Micro-optical device has optomechanical nonlinear light switch
Minneapolis/St. Paul--A team of scientists and engineers at the University of Minnesota has invented a microscale optical device that uses the force generated by light to flip a mechanical switch of light on and off at a very high speed.
|A novel microscale mechanical device (shown in false color) on a silicon chip has an optically driven mechanical light switch. (Image: University of Minnesota)|
Minneapolis/St. Paul--A team of scientists and engineers at the University of Minnesota has invented a microscale optical device that uses the force generated by light to flip a mechanical switch of light on and off at a very high speed.1 This development could lead to advances in computation and signal processing using integrated photonics instead of electronics, resulting in higher performance and lower power consumption.
The new device has two optical waveguides, each carrying an optical signal. Placed between the waveguides is an optical resonator in the shape of a microscale donut. Light can circulate hundreds of times in the resonator, gaining intensity through resonance.
Strong signal relayed by weaker signal
Using this effect, the optical signal in the first waveguide is significantly enhanced in the resonator and generates a very strong optical force on the second waveguide. The second waveguide is released from the supporting material so that it moves in oscillation, like a tuning fork, when the force is applied on it. This mechanical motion of the waveguide alters the transmission of the optical signal. Because the power of the second optical signal can be many times higher than the control signal, the device functions like a mechanical relay to amplify the input signal.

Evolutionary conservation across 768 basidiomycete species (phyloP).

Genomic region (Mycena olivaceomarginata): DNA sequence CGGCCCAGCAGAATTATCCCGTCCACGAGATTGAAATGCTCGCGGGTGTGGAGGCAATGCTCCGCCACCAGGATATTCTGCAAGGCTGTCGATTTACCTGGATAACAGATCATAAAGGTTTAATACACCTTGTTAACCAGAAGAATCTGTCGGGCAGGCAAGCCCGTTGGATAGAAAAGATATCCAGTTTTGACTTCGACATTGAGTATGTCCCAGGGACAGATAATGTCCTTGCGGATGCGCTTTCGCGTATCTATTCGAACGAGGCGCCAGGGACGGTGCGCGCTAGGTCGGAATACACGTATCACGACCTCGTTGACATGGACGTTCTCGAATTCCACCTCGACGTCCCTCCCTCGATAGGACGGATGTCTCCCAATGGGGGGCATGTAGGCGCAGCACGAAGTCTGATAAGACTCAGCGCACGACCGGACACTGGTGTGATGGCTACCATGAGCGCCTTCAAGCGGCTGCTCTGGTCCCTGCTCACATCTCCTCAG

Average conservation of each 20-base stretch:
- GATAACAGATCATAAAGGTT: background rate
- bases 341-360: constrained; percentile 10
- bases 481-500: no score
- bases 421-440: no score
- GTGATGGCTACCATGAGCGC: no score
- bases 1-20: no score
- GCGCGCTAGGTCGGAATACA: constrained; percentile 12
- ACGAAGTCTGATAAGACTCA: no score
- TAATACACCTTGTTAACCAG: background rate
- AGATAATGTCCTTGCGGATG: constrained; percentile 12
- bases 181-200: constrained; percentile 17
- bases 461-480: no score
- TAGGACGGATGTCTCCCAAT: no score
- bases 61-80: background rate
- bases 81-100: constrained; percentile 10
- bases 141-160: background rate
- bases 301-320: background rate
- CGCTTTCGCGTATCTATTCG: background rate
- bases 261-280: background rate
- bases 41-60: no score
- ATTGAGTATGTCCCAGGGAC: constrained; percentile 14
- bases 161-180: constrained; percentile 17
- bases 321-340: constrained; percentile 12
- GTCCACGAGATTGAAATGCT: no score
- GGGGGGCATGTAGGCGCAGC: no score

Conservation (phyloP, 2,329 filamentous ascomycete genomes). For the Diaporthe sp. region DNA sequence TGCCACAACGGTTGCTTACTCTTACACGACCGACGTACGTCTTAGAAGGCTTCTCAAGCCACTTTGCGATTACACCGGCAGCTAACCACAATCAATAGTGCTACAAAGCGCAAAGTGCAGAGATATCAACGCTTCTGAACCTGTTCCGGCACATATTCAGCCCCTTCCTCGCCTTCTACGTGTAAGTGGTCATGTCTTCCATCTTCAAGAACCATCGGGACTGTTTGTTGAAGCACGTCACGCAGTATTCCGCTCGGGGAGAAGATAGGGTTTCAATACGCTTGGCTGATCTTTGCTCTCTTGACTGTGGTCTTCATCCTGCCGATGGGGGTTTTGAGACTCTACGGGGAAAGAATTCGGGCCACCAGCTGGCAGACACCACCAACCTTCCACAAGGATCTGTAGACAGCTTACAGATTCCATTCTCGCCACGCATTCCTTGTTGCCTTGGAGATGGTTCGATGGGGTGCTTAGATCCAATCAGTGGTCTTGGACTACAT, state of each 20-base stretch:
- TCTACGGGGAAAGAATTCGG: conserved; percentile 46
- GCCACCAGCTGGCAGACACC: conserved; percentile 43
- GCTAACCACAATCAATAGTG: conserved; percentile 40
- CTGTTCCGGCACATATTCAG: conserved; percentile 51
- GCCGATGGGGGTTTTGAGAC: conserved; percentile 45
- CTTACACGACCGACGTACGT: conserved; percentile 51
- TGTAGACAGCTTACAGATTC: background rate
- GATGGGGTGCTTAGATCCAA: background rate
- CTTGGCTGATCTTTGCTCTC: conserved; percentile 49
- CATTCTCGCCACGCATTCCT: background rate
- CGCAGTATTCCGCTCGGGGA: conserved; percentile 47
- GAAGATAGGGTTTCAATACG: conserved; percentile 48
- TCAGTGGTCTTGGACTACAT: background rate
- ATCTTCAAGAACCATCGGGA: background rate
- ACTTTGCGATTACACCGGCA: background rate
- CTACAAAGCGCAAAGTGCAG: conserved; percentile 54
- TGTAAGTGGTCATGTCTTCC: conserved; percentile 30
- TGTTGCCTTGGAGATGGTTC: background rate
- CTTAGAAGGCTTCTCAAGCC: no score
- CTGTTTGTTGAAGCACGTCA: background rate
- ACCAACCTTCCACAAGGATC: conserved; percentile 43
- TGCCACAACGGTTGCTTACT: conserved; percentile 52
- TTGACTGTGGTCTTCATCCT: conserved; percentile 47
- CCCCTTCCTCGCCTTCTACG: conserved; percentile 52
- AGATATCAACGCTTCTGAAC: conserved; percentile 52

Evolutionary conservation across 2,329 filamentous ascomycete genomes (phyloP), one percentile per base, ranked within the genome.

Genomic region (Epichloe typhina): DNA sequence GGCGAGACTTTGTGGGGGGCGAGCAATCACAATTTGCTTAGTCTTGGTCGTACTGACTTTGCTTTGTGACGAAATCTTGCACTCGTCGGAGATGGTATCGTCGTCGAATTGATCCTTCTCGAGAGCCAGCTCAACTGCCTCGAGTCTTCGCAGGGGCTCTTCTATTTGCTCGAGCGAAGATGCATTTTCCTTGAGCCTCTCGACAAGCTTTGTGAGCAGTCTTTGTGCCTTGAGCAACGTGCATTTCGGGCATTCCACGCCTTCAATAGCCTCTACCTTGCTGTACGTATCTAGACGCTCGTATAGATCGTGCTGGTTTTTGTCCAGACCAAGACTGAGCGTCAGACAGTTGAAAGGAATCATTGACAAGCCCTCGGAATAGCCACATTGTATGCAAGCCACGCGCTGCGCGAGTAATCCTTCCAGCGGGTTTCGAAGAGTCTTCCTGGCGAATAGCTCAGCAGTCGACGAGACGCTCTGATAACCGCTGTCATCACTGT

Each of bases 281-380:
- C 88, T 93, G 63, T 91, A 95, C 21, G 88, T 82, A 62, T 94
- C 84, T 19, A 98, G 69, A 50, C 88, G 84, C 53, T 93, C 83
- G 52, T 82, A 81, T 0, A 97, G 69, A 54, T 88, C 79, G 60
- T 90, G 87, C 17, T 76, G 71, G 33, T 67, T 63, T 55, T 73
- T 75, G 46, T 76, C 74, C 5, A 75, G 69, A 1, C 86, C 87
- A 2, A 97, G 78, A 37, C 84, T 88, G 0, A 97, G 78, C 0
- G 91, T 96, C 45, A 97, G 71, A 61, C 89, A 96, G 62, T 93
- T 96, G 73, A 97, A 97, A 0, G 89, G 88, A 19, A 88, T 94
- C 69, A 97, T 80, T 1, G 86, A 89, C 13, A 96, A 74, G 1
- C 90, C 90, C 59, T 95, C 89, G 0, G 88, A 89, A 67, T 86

Currently, the new optical-relay device operates at 1 MHz. Researchers expect to boost this to several gigahertz. The mechanical motion of the current device is sufficiently fast to connect radio-frequency devices directly with fiber optics for broadband communication.
“This device is similar to electromechanical relays but operates completely with light,” says Mo Li, an assistant professor of electrical and computer engineering in the University of Minnesota’s College of Science and Engineering.
The new study is based on a previous discovery by Li and collaborators in 2008 where they found that nanoscale light conduits can be used to generate a strong enough optical force with light to mechanically move the optical waveguide. In the new device, the researchers found that this force of light is so strong that the mechanical property of the device can be dominated completely by the optical effect rather than by its own mechanical structure. The effect is amplified to a point where it controls light signals at additional wavelengths that are at a much higher power level.
“This is the first time that this novel optomechanical effect is used to amplify optical signals without converting them into electrical ones,” says Li.
1. Huan Li et al., Nature Communications, Vol. 3, No 1091 (2012); doi:10.1038/ncomms2103